By Jesse Marx
By Chris Parker
By Jake Rossen
By Jesse Marx
By Michelle LeBow
By Alleen Brown
By Maggie LaMaack
By CP Staff
In January 2006, 15 officers from the Minneapolis Police Department closed ranks in the basement of the New Beginnings Baptist Church in south Minneapolis. They joined an equal number of representatives from the Police Community Relations Council. Though a cold snow graced the ground outside, the air in the cramped cellar of the church was thick with sweat.
The topic at hand: a Medal of Valor that a 13-member MPD committee had awarded to Sgt. Dan May just six days earlier. The honor stemmed from a 1990 incident in which the officer fatally shot a 17-year-old, unarmed black boy named Tycel Nelson as he fled a house party in north Minneapolis.
Community reps from the council, many of them African American, felt that the MPD's insistence on heralding May smacked of arrogance and even hostility. In their minds, it made a mockery of Nelson's death. Voices raised and carried.
Then John Delmonico spoke up. The head of the Minneapolis Police Officers Federation, the union that represents the rank and file, Delmonico owns a reputation as the quintessential cop's cop. He has backed hundreds of officers in the face of misconduct allegations—even defending officers who he knew were guilty.
But when he spoke up at the meeting, tensions dissipated.
"I was surprised at this, and we're not a part of this," Delmonico said. "Does anybody think that there's anything to be gained by going through with awarding this medal?"
Other cops fell into line. By the end of the meeting, the two sides reached an agreement. The next day, May returned the award.
From the outside, it looked like Delmonico was going against type. Here he was, bowing to public pressure and throwing a cop to the wolves.
But that wasn't the full story. It turns out Delmonico and May came up together in the department, and still count each other as friends. What looked like a concession to activists was in fact a clever way to protect his friend from further public scrutiny.
"I was talking to him during the whole thing," May says. "He said that he'd always do his best to protect officers, but for the good of the department, it was best to put the medal behind us."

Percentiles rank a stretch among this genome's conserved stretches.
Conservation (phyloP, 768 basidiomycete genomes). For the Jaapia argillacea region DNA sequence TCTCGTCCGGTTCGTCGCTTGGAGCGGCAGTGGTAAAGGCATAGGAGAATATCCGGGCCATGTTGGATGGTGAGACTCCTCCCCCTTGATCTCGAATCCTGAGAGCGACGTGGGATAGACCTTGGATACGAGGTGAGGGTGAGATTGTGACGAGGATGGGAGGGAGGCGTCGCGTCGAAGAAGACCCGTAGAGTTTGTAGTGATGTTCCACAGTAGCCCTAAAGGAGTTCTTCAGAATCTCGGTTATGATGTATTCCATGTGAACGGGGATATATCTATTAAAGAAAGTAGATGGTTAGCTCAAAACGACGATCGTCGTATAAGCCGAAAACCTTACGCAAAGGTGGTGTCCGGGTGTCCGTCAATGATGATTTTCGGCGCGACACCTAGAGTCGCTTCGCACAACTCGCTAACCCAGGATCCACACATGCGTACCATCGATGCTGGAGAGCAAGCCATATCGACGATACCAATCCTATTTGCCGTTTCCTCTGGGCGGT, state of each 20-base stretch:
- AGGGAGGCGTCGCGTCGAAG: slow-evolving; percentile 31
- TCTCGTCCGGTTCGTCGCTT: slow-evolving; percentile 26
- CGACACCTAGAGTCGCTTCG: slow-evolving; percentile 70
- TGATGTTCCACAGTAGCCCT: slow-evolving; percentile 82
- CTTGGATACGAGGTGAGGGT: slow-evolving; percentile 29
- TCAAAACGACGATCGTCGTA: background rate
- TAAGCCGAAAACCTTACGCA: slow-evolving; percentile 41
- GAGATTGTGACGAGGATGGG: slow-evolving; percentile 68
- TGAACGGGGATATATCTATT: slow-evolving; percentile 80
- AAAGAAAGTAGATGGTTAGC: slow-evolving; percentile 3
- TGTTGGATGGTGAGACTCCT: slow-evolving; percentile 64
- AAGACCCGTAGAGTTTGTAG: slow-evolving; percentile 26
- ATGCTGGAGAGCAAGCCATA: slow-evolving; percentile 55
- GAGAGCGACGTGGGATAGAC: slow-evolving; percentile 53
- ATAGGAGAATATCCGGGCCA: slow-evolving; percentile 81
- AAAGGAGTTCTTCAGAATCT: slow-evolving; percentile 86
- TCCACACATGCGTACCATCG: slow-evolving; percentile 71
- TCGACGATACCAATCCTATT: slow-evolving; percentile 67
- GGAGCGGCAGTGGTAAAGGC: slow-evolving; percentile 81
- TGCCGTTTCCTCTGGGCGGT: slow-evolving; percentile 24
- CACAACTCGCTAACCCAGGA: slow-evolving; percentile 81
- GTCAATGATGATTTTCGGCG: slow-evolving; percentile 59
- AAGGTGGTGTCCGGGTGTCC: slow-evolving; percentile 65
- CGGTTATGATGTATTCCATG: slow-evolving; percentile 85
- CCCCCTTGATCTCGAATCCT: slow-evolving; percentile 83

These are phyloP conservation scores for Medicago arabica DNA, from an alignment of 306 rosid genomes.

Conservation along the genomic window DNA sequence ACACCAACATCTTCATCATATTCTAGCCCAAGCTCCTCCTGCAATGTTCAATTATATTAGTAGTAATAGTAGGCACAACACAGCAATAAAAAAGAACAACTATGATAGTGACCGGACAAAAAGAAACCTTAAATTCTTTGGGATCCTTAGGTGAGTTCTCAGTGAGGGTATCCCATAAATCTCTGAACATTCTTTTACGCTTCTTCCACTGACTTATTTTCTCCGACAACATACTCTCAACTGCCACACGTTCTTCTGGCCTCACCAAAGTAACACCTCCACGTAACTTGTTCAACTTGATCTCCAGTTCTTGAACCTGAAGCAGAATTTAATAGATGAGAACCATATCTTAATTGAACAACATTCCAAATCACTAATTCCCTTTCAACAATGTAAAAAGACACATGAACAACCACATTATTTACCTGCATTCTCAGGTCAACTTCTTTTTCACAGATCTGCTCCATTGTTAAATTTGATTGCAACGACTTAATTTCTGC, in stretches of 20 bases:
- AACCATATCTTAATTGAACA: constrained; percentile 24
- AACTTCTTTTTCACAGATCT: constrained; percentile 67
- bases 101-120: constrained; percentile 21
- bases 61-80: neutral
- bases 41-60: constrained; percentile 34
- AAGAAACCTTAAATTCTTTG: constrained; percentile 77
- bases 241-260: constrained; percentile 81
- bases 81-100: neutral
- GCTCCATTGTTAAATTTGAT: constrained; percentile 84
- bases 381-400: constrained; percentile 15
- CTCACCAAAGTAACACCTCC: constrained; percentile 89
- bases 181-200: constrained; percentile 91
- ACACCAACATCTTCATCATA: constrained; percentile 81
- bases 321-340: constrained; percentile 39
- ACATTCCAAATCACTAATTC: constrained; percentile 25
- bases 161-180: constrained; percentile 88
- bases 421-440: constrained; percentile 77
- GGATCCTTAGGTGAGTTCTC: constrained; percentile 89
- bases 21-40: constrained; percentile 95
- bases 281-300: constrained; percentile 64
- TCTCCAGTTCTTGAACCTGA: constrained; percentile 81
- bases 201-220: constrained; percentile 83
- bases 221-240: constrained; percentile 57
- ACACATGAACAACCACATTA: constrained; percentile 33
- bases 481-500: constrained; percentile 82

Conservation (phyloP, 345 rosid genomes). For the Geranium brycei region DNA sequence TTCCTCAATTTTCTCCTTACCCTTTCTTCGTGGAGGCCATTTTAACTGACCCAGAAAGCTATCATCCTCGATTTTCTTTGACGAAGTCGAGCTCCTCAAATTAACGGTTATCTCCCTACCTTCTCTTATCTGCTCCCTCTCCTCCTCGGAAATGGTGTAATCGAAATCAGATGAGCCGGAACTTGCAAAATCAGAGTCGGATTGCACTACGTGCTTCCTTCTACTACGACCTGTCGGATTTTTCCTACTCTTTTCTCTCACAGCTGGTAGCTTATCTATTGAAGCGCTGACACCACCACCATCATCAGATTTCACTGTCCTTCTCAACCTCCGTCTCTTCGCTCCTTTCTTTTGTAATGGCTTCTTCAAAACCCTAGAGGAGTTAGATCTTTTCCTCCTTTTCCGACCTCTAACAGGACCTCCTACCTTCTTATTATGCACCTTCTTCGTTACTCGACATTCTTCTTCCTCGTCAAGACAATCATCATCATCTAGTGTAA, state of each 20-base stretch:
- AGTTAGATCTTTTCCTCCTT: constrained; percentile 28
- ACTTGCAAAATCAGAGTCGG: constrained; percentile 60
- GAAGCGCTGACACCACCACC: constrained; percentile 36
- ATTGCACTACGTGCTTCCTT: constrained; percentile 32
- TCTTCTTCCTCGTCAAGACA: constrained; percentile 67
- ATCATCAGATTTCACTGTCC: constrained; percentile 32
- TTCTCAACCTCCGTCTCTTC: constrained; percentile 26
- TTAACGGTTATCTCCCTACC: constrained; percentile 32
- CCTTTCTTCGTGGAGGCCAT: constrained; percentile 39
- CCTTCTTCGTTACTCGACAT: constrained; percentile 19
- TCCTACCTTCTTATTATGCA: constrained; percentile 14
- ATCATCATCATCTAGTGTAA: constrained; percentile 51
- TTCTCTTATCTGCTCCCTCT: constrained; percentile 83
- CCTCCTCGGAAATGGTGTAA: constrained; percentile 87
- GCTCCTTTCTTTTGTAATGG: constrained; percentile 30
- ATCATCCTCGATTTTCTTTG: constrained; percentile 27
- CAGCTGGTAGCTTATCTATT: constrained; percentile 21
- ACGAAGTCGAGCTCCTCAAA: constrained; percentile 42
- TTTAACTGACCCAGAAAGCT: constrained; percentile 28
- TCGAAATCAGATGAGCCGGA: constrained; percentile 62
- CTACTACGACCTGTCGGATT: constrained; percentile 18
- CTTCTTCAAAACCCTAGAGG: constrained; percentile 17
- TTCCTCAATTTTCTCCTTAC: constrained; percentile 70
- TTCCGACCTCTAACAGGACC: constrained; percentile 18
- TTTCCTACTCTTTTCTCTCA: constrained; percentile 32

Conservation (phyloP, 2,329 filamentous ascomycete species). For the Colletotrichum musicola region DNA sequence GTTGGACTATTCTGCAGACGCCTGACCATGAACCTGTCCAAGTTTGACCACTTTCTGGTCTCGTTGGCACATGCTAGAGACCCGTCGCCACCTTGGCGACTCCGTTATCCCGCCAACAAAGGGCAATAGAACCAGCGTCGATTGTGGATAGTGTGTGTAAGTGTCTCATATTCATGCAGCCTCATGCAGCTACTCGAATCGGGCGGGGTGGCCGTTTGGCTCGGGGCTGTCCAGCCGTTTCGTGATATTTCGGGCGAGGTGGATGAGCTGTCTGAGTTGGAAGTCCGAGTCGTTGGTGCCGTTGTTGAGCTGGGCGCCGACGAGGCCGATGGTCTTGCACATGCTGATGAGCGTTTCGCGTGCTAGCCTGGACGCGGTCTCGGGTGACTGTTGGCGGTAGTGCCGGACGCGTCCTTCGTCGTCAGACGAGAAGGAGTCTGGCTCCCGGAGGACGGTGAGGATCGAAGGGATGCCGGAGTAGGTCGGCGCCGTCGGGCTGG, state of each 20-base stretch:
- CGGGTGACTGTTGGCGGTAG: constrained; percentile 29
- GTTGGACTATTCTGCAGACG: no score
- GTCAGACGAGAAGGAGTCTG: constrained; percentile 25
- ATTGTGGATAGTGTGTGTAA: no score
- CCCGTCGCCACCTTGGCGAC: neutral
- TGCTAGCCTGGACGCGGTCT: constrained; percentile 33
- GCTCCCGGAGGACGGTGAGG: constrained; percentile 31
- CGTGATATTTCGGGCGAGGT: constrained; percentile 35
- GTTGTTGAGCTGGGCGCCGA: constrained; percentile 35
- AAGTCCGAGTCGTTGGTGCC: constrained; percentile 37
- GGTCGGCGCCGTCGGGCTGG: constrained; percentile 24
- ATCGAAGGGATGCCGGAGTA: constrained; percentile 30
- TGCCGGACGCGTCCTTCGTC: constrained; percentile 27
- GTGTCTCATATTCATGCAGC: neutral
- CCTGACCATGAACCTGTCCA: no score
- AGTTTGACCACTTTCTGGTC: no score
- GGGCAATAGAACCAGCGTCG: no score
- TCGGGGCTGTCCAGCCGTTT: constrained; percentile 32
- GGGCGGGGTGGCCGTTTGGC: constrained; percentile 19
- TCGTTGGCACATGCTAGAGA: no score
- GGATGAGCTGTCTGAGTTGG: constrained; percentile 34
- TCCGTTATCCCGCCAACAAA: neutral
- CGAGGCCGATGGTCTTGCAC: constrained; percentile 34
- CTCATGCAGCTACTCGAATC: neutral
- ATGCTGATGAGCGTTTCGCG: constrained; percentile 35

Delmonico can be a hard guy to figure out, but there's one core principle that overrides all others: He's there to protect the cops, whether they deserve it or not.
"What bothers me with this whole incident was that Danny May really tried to move on emotionally, psychologically, and on the job—it was really tough for him," Delmonico says.
Sitting in a conference room at the offices of the police federation in northeast Minneapolis, Delmonico exudes calm from the waist up, even as one of his knees bounces up and down like he's playing a phantom kick drum.
"Danny May never asked for the medal, and he had done a really good job moving on. That was my perspective," the union boss says. "When the shit hit the fan, it was going to be Danny May left hanging on a limb."
First elected president of the police federation in 2000, Delmonico has been the one constant in a troubled department. Three chiefs have led the MPD since Delmonico took over the union.
Whether at press conferences, City Council meetings, or high-profile shootings, Delmonico has no trouble finding the spotlight. Though this could be said of the cop bosses in most major cities, here in Minneapolis, Delmonico's influence dwarfs that of the actual police chief and most other city leaders.
With more than 900 members, the Minneapolis Police Officers Federation is the largest law-enforcement union in the state. There are 10 elected members on a board of directors who, in concert with Delmonico, advocate for cops in every area: fighting disciplinary actions from the brass, negotiating with city leaders for more generous contracts, and lobbying the Legislature at the Capitol. The union has a heavy hand in endorsing candidates for city and statewide offices. According to the union's website: "The Federation takes a very active role in putting a public face on Minneapolis police officers."
That face, of course, is Delmonico. He looks every bit the part of the bully union boss. With his Italian surname, broad-stroke mustache, and sheer size—he stands nearly six feet and weighs 300 pounds—nobody fills out the department blues better than Delmonico. The 50-year-old, 19-year vet of the department can look intimidating, and those who have tangled with him know that in many circles, his word is law.
"We consider John Delmonico the unelected mayor of Minneapolis," says Michelle Gross of the activist group Communities United Against Police Brutality. "He and the federation have that much power. With its endorsements of judges, council members, the mayor, the sheriff, and candidates for other positions, the federation exercises significant influence over every area of local government."
Bob Bennett, an attorney in town who has represented plaintiffs in some of the city's highest-profile police brutality suits, sees the federation as an impediment to justice.
"It's all about the union in this town, sometimes at the expense of good policing," Bennett says. "Whenever there's a new chief to come in and change the department, there's a problem from the union."